Sunda pangolins are unusual mammals with tough, protective keratin scales. These prehistoric animals exist for 80 million years. They also have prehensile tails which they use to climb trees. Their body is covered by rows of scales and fibrous hair. The scales on the back and sides are olive-brown to yellowish in color. The hair on the underbelly and face is whitish to pale-brown. The skin of the Sunda pangolins' feet is granular and there are pads on the front feet. These animals have thick and powerful claws to dig into the soils in search of ant nests or to tear into termite mounds. Sunda pangolins have poor eyesight, but a highly developed sense of smell. Lacking teeth, their long, sticky tongue serves to collect ants and termites. Males in this species are larger than females.
Sunda pangolins are found throughout Southeast Asia, including Brunei, Cambodia, Java, Sumatra, Borneo, the Lesser Sunda Islands, Laos, Malaysia, Singapore, Thailand, Myanmar, and Vietnam. They live in primary, secondary, and scrub forests. They also can be found in cultivated areas such as gardens, oil palm and rubber plantations, including near human settlements.
Sunda pangolins are generally solitary but sometimes can be found in pairs. A large part of their life is spent in trees. They are nocturnal and behave timidly. They are strong diggers and make burrows lined with vegetation for insulation near termite mounds and ant nests. Sunda pangolins usually move slowly on all four feet unless threatened. When feeling danger these animals can move swiftly using only hindfeet and helping with their prehensile tail. When threatened, they also protect their soft underparts by rolling into balls. Sunda pangolins are also good swimmers.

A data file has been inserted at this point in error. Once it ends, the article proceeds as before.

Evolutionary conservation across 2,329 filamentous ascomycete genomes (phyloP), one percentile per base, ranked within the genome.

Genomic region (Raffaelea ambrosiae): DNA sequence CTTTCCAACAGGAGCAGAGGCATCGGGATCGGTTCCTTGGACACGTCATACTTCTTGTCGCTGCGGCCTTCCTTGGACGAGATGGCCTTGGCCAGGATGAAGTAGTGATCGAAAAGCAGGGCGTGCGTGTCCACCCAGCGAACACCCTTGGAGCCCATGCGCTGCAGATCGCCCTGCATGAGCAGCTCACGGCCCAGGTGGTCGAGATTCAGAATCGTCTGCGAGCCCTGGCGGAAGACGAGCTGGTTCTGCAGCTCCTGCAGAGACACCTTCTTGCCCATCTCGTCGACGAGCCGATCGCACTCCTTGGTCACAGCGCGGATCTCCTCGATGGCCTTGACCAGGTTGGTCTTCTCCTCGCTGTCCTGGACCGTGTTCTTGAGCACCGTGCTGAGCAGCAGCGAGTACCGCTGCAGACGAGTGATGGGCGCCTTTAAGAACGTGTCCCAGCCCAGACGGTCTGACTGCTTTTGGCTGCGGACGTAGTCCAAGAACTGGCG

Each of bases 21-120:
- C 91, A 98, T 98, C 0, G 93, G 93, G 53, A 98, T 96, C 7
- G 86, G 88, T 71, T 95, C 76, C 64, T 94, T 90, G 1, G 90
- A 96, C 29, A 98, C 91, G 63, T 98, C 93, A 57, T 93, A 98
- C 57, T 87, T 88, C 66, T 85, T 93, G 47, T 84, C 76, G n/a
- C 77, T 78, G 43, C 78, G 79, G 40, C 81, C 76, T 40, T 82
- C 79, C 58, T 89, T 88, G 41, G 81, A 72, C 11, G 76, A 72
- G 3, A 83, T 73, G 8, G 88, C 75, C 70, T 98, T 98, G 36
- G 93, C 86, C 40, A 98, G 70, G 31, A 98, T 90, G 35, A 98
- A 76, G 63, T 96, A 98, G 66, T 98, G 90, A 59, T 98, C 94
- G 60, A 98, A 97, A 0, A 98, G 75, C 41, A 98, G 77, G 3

It is suggested that Sunda pangolins are polygynous breeders which means that males mate with more than female. They breed in the autumn. Females give birth in the winter burrow to 1 or 2 offspring. The gestation periods usually last around 130 days. Newborn pangolins have soft scales, which harden after birth; they usually weigh from 100 to 500 g. Females nurse their young for three months and are extremely protective. The mother and her young usually travel and forage together and baby pangolins often ride on the mother's tail. When the mother senses danger, she will curl up into a tight ball with her young safely nestled within.
Pangolins are among the most heavily poached and exploited protected animals. Like other pangolin species, Sunda pangolins are hunted for their skin, scales, and meat, used in clothing manufacture and traditional medicine. Scales are made into rings as charms against rheumatic fever, and meat is eaten by indigenous peoples. Despite enjoying protected status almost everywhere in its range, illegal international trade, largely driven by Chinese buyers, has led to rapidly decreasing population numbers.
According to the IUCN Red List, the total population size of the Sunda pangolin is unknown. Currently, this species is classified as Critically Endangered (EN) on the IUCN Red List and its numbers today are decreasing.
Due to the insectivorous diet, these animals may affect insect populations in their range. It is estimated that every year adult Sunda pangolin eats about 70 million insects. By constructing burrows and digging in order to reach ants and termites, pangolins also aid in soil aeration.